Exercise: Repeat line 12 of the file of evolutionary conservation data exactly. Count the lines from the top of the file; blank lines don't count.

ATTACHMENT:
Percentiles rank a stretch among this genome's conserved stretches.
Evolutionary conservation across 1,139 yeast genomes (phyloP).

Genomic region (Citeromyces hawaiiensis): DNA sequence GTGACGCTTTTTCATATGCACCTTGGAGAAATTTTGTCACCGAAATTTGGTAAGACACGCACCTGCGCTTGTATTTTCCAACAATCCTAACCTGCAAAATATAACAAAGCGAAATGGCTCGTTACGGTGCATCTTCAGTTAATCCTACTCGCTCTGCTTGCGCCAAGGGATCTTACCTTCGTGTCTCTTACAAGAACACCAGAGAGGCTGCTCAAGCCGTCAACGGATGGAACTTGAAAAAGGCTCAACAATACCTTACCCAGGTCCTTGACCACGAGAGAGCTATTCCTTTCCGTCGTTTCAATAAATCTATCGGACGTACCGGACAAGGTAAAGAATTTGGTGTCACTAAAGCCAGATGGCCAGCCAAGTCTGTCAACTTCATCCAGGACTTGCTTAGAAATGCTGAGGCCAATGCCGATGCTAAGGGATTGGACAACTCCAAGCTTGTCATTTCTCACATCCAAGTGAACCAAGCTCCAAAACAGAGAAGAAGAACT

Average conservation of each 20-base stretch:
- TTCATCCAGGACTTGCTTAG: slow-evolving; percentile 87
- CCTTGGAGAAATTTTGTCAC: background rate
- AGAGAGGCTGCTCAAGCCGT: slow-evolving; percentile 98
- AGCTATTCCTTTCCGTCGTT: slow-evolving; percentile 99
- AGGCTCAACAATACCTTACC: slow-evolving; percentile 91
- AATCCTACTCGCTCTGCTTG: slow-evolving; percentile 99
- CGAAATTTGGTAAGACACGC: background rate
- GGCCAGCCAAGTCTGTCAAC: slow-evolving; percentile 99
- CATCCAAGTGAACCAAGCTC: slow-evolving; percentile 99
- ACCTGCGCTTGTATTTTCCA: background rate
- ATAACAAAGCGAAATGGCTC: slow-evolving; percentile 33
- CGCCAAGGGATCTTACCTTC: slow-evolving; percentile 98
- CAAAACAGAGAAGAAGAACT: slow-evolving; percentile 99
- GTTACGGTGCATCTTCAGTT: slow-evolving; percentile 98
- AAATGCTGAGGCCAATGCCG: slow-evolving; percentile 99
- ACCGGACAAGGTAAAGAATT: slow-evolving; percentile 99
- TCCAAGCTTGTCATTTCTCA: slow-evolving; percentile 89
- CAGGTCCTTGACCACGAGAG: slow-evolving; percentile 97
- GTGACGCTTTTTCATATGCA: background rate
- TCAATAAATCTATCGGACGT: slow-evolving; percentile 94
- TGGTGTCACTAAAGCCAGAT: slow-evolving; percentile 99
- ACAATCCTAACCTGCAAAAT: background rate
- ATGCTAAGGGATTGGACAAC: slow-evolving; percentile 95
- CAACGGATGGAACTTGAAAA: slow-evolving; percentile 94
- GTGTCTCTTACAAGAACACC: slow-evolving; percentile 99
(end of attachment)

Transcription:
- GGCCAGCCAAGTCTGTCAAC: slow-evolving; percentile 99